Google’s budget-friendly 4K Chromecast with Google TV has some serious competition as Amazon gets serious about 4K TV dongles.
While almost every TV released in Australia is now a “smart TV” — that is to say, a TV with the ability to connect to the internet for apps and services — some of these so-called “smart TVs” come with the type of intelligence many of us would rather just forget.
Smart interfaces come in all sorts of shapes and sizes, from the stock Android TV based on Android, the Google TV type that Sony uses on its screens, the webOS variant you can find on LG TVs (but which wasn’t upgraded to version 6 unless you have one of this year’s models), Samsung’s take with its own Tizen-based operating system, and even Hisense’s platform with VIDAA U. If you count them, there’s no less than five different platforms, and they may just be the popular ones found in Australia.
While all have options and features, some are better than others, and TV owners mightn’t even like what they have, which is where upgrades come in.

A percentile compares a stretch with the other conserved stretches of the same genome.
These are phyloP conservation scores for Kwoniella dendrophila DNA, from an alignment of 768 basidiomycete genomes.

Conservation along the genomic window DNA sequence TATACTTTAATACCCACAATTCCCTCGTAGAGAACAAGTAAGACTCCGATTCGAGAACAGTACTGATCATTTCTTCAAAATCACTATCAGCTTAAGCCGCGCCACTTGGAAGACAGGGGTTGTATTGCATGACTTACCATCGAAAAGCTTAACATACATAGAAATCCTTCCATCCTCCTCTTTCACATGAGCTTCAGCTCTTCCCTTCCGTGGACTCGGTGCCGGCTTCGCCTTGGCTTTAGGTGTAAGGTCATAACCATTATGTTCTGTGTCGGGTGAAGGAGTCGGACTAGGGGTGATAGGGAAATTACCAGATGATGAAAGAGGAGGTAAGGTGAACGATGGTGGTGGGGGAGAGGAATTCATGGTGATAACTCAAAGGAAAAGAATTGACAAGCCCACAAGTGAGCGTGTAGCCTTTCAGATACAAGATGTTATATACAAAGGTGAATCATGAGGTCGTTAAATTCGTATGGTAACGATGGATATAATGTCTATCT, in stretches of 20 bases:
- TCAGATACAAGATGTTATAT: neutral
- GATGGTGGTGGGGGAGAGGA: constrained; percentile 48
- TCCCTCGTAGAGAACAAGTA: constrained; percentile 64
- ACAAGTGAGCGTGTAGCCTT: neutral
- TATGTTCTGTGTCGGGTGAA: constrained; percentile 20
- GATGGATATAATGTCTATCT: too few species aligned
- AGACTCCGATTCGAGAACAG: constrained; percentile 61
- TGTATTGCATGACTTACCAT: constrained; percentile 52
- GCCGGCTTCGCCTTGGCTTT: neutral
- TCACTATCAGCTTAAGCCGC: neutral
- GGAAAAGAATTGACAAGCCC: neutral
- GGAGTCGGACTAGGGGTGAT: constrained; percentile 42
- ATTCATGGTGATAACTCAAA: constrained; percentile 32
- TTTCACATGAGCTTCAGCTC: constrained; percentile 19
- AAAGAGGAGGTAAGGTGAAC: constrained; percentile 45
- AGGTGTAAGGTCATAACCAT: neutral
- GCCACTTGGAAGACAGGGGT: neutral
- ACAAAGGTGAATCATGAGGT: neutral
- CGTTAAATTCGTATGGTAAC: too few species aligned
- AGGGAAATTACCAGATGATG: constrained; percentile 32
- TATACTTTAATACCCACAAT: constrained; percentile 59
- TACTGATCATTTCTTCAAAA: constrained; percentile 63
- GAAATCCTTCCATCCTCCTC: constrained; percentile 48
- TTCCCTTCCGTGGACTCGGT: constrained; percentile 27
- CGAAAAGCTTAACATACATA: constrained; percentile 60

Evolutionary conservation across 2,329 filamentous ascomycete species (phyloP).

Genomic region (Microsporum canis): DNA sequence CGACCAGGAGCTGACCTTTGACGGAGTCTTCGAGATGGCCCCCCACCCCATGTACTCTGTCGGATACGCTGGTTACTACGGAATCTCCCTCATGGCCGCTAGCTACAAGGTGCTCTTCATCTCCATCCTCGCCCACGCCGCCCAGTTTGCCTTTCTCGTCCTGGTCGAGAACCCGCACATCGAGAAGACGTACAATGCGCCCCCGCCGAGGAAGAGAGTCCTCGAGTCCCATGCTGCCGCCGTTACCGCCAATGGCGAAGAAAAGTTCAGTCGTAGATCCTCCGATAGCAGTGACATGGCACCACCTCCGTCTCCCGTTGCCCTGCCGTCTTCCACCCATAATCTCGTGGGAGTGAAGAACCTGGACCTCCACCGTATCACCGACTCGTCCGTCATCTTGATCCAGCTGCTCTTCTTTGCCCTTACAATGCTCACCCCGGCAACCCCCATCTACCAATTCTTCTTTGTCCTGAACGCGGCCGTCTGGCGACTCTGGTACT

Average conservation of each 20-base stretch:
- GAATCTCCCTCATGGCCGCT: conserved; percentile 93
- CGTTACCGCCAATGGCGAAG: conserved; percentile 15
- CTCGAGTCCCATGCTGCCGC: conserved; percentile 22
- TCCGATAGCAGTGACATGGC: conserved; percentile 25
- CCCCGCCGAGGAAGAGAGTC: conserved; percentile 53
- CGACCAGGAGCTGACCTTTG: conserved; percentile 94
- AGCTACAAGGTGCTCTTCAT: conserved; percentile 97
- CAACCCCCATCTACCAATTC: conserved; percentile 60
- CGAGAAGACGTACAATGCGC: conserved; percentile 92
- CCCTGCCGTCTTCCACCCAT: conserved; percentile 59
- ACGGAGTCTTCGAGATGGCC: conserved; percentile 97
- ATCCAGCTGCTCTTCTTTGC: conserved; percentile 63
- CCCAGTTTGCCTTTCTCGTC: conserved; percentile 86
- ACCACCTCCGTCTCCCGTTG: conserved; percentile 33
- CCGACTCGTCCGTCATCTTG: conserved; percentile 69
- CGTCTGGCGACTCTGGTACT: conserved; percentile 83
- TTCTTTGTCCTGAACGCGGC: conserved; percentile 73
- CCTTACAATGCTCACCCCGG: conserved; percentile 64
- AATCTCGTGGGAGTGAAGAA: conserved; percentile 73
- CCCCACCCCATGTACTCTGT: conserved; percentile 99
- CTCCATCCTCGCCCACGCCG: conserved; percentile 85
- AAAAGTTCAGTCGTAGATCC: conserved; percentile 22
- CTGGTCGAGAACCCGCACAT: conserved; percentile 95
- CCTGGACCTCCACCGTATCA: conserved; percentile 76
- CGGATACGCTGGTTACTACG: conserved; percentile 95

You can’t technically upgrade the TV and switch to a new platform, sadly, but you can add on an accessory and give it something else to connect to. For instance, you can add an Apple TV 4K and give it a dose of Apple’s tvOS if you choose to, or even use an Xbox or PlayStation and rely on the extras those consoles bring.
All of these cost over $200 typically, but under that price and closer to the budget area, there’s beginning to see growing competition. Specifically, there’s Google’s Chromecast with Google TV, a positively pint-sized piece that costs $99 and adds support for 4K and Google TV to any TV with an HDMI input, which is every TV.
And now there’s some steep competition there, as Amazon unveils its competitor in this space, the also-$99 Fire TV Stick 4K Max.
A similar take wrapped in Amazon’s clothing, the Fire TV Stick 4K Max brings 4K into something the size of a USB stick, as well as a quad-core processor, 2GB RAM, and support for 802.11ax WiFi 6, helping it to get 4K video from your network quickly (provided you have a WiFi 6 router, too).
The technology inside is one part, but Support is another, with apps running from the regular streaming players of Netflix, Stan, Apple TV+, Disney+, Amazon’s own Prime Video, YouTube, and the recent arrival of Paramount+, plus local free-to-air options including ABC, Seven, Nine, and Ten. Depending on what you watch, you’ll see support for 4K, though obviously not every service delivers it, with Dolby Vision and Dolby Atmos supported on select media, as well.
Of particular note is the price, which sees Amazon’s Fire TV Stick 4K Max get in with the same edge Google’s Chromecast offered, with that $99 price tag arriving with a remote offering compatibility to TVs and a soundbar from the same place.
Locally, Australians can expect to find the $99 Fire TV Stick 4K Max from October 8 at Amazon and JB HiFi.